|Grand Central Station, New York City||Commonwealth Bank Building Martin Place Sydney||Tacoma Union Station|
Beaux-Arts architecture denotes the academic classical architectural style that was taught at the École des Beaux Arts in Paris, the home territory of this style. The style “Beaux-Arts” is above all the cumulative product of two and a half centuries of instruction under the authority, first of the Académie royale d’architecture, then, following the Revolution, of the Architecture section of the Académie des Beaux-Arts. The organization under the Ancien Régime of the competition for the Grand Prix de Rome in architecture, offering a chance to study in Rome, imprinted its codes and esthetic on the course of instruction, which culminated during the Second Empire (1850-1870) and the Third Republic that followed. The style of instruction that produced Beaux-Arts architecture continued without a major renovation until 1968.
The Beaux-arts style influenced American architecture in the period 1885–1920. Other European architects of the period 1860-1914 tended to gravitate towards their own national academic centers rather than flocking to Paris. British architects of Imperial classicism, in a development culminating in Sir Edwin Lutyens’s New Delhi government buildings, followed a somewhat more independent course, owing to the cultural politics of the late 19th century.
Palais Garnier (1861-74) is a cornerpiece of Beaux-Arts architecture characterized by Émile Zola as “the opulent bastard of all styles”.
The last major American building constructed in the Beaux-Arts style, the San Francisco War Memorial Opera House, completed 1932
Beaux-Arts building decoration presenting images of the Roman goddesses Pomona and Diana. Note the naturalism of the postures and the rustication of the stonework.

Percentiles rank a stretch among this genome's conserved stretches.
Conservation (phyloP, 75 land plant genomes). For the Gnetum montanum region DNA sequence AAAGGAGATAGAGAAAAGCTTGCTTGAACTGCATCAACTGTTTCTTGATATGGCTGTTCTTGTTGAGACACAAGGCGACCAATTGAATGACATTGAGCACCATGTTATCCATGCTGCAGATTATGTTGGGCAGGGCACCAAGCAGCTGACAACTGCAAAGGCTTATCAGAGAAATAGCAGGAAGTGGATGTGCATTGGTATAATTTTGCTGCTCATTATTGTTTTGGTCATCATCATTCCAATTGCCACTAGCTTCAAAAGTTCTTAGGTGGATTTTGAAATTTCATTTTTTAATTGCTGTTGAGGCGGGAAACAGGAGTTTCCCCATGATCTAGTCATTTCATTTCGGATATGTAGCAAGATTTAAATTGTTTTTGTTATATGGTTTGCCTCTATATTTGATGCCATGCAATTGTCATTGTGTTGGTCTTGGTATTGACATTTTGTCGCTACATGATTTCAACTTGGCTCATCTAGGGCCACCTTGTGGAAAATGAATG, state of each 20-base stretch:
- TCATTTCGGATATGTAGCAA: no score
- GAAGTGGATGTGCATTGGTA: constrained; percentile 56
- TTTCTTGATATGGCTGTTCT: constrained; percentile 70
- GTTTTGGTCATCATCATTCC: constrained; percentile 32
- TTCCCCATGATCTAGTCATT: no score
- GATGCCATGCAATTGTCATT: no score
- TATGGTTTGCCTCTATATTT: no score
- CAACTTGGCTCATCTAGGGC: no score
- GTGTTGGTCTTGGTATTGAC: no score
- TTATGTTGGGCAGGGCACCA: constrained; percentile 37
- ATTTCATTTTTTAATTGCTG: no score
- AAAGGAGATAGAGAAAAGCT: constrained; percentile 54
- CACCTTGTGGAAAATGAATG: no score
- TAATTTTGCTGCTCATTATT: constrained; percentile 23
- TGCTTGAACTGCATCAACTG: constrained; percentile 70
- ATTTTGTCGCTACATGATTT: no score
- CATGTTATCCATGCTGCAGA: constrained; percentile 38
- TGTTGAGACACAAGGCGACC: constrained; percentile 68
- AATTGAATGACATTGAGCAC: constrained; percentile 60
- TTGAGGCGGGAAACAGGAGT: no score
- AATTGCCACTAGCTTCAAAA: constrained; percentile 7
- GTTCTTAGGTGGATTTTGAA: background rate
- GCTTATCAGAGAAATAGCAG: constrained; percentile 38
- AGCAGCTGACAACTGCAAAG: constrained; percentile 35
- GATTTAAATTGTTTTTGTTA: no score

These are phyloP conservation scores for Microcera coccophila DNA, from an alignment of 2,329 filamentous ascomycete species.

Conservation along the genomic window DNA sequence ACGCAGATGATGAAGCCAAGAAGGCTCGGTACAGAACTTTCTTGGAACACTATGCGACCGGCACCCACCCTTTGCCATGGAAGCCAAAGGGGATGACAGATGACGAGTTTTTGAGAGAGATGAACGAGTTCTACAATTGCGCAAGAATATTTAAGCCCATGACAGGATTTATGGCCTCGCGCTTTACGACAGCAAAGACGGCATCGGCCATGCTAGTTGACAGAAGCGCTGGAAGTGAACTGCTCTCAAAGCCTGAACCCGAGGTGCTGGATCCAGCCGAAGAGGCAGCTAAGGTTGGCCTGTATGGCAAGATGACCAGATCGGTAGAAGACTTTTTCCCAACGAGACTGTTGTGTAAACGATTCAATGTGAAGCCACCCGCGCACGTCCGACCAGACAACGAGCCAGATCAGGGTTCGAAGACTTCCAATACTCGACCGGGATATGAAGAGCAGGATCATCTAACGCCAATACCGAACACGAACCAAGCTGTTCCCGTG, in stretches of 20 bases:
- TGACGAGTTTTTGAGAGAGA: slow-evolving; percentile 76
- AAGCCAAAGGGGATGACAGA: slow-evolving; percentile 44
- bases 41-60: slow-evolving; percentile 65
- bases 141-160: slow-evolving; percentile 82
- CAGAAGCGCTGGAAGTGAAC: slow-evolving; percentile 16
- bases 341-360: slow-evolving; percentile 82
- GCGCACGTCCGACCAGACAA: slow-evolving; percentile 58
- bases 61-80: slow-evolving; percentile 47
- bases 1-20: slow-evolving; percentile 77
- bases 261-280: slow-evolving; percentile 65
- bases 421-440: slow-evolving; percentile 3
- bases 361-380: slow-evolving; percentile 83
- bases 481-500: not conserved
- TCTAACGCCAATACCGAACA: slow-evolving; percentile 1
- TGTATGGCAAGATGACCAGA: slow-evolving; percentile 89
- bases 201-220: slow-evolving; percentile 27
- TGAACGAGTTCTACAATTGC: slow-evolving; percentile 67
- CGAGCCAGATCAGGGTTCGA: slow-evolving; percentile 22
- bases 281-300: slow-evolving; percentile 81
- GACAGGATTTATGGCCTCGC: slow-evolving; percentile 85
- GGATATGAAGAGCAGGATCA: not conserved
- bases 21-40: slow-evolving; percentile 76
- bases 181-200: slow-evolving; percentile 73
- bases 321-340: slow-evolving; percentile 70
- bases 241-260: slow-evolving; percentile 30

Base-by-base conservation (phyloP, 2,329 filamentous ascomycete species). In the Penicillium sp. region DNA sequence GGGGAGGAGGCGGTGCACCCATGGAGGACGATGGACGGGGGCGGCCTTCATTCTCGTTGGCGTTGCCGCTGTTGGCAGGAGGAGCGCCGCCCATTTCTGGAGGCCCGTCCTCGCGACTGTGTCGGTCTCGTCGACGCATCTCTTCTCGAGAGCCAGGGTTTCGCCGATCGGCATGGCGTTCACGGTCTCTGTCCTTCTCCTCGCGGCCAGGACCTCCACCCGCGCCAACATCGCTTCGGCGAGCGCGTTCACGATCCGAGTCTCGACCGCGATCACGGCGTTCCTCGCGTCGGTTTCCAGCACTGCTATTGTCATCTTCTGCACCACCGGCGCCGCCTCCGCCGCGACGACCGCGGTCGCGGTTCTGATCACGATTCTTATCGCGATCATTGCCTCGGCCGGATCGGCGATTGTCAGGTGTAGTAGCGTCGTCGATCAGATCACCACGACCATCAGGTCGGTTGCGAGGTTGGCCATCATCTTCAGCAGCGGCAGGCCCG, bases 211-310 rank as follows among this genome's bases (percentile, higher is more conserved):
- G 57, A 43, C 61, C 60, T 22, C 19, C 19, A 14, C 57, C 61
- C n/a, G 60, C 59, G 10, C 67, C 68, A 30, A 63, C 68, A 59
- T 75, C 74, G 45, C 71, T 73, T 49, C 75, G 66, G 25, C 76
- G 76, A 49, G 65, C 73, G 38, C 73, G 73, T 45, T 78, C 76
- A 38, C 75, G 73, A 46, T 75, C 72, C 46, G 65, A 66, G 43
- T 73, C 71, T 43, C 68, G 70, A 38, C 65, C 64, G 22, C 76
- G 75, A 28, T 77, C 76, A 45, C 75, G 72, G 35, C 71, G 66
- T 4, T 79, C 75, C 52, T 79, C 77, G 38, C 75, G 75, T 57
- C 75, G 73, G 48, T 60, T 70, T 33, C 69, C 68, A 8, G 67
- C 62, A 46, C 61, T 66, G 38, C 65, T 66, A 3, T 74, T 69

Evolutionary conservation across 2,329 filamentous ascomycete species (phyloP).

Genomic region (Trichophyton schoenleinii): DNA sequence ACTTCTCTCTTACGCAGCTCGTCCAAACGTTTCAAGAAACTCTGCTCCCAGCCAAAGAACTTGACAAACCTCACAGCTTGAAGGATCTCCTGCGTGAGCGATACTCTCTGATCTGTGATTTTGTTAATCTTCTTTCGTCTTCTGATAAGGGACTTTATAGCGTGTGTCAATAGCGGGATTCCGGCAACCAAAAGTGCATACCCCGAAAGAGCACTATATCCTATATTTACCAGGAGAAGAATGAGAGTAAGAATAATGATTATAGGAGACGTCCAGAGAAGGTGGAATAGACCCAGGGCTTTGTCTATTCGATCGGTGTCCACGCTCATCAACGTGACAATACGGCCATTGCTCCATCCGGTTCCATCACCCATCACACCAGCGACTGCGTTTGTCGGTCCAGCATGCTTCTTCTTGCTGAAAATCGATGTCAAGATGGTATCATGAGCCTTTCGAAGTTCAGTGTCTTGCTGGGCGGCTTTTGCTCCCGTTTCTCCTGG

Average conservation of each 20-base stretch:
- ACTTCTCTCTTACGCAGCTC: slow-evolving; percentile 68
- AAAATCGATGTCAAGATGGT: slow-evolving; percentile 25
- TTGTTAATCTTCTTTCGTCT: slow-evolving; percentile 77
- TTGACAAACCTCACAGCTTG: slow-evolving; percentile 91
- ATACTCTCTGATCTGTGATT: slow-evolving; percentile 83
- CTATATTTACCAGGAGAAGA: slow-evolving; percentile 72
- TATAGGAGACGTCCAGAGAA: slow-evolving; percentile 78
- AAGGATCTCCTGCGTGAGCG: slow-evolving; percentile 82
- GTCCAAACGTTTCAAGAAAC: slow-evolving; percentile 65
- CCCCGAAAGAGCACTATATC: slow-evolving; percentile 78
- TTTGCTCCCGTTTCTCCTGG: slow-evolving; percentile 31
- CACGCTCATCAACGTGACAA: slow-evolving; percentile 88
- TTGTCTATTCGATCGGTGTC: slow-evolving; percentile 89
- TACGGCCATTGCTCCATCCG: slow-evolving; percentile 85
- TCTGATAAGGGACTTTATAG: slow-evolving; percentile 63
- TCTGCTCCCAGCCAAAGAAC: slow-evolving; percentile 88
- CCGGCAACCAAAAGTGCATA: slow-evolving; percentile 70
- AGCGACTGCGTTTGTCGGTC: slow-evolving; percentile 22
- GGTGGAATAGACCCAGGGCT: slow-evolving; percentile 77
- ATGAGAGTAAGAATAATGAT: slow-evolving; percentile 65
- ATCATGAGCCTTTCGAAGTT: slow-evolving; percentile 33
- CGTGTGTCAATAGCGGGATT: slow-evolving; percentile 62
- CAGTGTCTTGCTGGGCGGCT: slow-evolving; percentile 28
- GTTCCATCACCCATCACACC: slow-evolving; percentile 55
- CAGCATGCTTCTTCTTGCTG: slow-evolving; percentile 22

Characteristics of Beaux-Arts style
French Beaux-Arts architecture
Pont Alexandre III and Grand Palais in Paris.
École des Beaux-Arts
American Beaux-Arts architecture
The “White City” of the World’s Columbian Exposition of 1893 in Chicago was a triumph of the movement and a major impetus for the short-lived City Beautiful movement in the United States. Beaux-Arts city planning, with its Baroque insistence on vistas punctuated by symmetry, eye-catching monuments, axial avenues, uniform cornice heights, a harmonious “ensemble” and a somewhat theatrical nobility and accessible charm, embraced ideals that the ensuing Modernist movement decried or just dismissed.
Marks Scout Resource Center, Philadelphia, designed in 1929 by Charles Klauder
The Beaux-Arts style was also flexible. Steel-frame construction and other modern innovations in engineering techniques and materials, like structural Guastavino tile, were embraced by Beaux-Arts trained designers: splendid examples are provided by a string of Beaux-Arts urban railroad stations that combined many of these features within a triumphalist civic presentation. (Chicago’s Union Station is a famous American example of this style.) Two of the best American examples of the Beaux-Arts tradition stand within a few blocks of each other: Grand Central Terminal and the New York Public Library.
American architects working in the Beaux-Arts style
In Ottawa, Canada the Government Conference Centre was originally designed by Ross and Macdonald and built as a railway station in 1912.